There has been a lot of consternation–well deserved–about the passage of H.R. 1592, the so-called "hate crimes" bill. We would have commented on this sooner except that it was a foregone conclusion to pass in the House. From a political standpoint, it is a sop to a powerful support group in the Democrat Party. Given the nature of House rules, the Republicans had a nearly impossible fight against it. Things in the Senate look better, although it remains to be seen whether either a) the Senate Republicans will filibuster it or b) the President will veto it. Those of you who oppose this need to get moving.
In the meanwhile, a little review is in order.
- Hate crimes legislation’s primary intended beneficiaries are the homosexuals. This is not a secret, even if by their own admission they are not the most common victims.
- It is very selective in the kinds of "hate" that it means to weigh against. The selectivity is narrowed by the kinds of "hate" that will be prosecuted. You can bet that killing an Evangelical would not merit a hate crime prosecution. (The time may come when killing an Evangelical won’t merit any kind of prosecution, bringing us in line with the jihadis. "… indeed the time is coming when any one who kills you will think that he is making an offering to God.” (John 16:2))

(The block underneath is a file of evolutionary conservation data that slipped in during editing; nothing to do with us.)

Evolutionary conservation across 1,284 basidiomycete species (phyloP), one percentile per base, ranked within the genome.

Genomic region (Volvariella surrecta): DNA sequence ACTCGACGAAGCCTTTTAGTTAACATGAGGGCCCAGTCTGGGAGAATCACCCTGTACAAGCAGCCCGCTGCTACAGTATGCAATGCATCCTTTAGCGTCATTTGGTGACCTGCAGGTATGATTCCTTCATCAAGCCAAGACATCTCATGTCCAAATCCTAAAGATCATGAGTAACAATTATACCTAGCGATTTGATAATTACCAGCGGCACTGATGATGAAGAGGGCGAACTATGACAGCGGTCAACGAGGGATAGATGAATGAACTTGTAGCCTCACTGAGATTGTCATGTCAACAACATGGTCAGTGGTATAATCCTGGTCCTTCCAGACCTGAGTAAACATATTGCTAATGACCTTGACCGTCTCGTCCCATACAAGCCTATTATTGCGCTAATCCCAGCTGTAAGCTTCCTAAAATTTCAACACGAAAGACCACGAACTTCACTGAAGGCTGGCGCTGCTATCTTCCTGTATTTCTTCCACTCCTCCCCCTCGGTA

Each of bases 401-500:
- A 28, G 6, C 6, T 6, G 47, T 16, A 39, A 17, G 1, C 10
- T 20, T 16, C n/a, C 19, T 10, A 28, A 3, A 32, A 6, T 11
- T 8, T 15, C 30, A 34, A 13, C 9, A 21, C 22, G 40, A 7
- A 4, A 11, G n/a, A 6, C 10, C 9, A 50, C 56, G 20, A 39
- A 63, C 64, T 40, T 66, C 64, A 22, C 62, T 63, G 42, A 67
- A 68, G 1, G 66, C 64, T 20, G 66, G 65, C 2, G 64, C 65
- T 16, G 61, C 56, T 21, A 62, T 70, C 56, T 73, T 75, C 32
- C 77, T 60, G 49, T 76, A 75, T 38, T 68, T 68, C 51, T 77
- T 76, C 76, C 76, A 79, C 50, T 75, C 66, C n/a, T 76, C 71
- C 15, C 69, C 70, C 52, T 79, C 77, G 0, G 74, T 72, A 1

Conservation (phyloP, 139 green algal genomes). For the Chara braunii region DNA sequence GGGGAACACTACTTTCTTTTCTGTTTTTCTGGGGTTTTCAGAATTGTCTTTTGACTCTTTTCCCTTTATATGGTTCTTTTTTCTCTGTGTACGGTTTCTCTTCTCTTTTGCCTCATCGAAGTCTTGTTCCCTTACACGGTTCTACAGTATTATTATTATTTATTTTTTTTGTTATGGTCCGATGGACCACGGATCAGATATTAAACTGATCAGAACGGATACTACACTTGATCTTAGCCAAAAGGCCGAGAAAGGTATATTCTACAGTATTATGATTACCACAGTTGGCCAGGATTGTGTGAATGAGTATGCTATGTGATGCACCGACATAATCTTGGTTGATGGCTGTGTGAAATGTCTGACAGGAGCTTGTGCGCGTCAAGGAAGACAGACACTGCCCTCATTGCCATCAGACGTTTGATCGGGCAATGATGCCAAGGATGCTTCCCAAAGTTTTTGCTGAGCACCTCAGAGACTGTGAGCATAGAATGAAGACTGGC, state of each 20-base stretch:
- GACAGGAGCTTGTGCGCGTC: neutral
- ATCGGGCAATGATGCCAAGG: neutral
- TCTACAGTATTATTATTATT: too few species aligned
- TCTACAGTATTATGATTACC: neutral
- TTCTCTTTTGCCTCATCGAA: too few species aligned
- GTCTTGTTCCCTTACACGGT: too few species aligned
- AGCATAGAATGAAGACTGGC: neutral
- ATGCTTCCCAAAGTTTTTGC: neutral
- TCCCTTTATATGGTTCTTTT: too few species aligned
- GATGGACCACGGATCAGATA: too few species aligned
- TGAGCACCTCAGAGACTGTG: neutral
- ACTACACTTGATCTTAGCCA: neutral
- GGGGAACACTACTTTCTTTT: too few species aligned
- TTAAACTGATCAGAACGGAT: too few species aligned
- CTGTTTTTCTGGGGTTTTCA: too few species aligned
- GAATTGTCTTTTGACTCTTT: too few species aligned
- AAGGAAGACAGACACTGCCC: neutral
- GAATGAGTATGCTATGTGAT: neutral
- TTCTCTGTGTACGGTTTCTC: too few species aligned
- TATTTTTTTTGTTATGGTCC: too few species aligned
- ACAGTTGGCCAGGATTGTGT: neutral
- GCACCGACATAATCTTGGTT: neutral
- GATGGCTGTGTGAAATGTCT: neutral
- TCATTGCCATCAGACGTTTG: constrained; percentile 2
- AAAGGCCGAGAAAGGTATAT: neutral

- It is hard to understand why certain kinds of violence deserve more prosecution than others beyond the extent of the violence.
- It is even harder to understand why a economically privileged group deserves special treatment like this in a society that worships money and wealth the way ours does. Our stretched police and prosecutorial forces would be better deployed protecting those in our inner cities who face far more horrific life conditions than many of the rest of us–gay and straight alike–do.
But this drum has been beat on this blog before, even in the context of our ongoing commentary on the Anglican/Episcopal mess. This isn’t about tolerance; it’s about freedom vs. control. It’s also about shifting the definition of "normal" from one group to another so you can trash the other.
We’re past simple human rights. We’ve come to the point where we are working on designating the GLBT community as a "master race," economically well heeled and protected by draconian legislation against attack and criticism. If you thought that the concept of "master race" was just for the last century, perhaps you should think again. Quickly.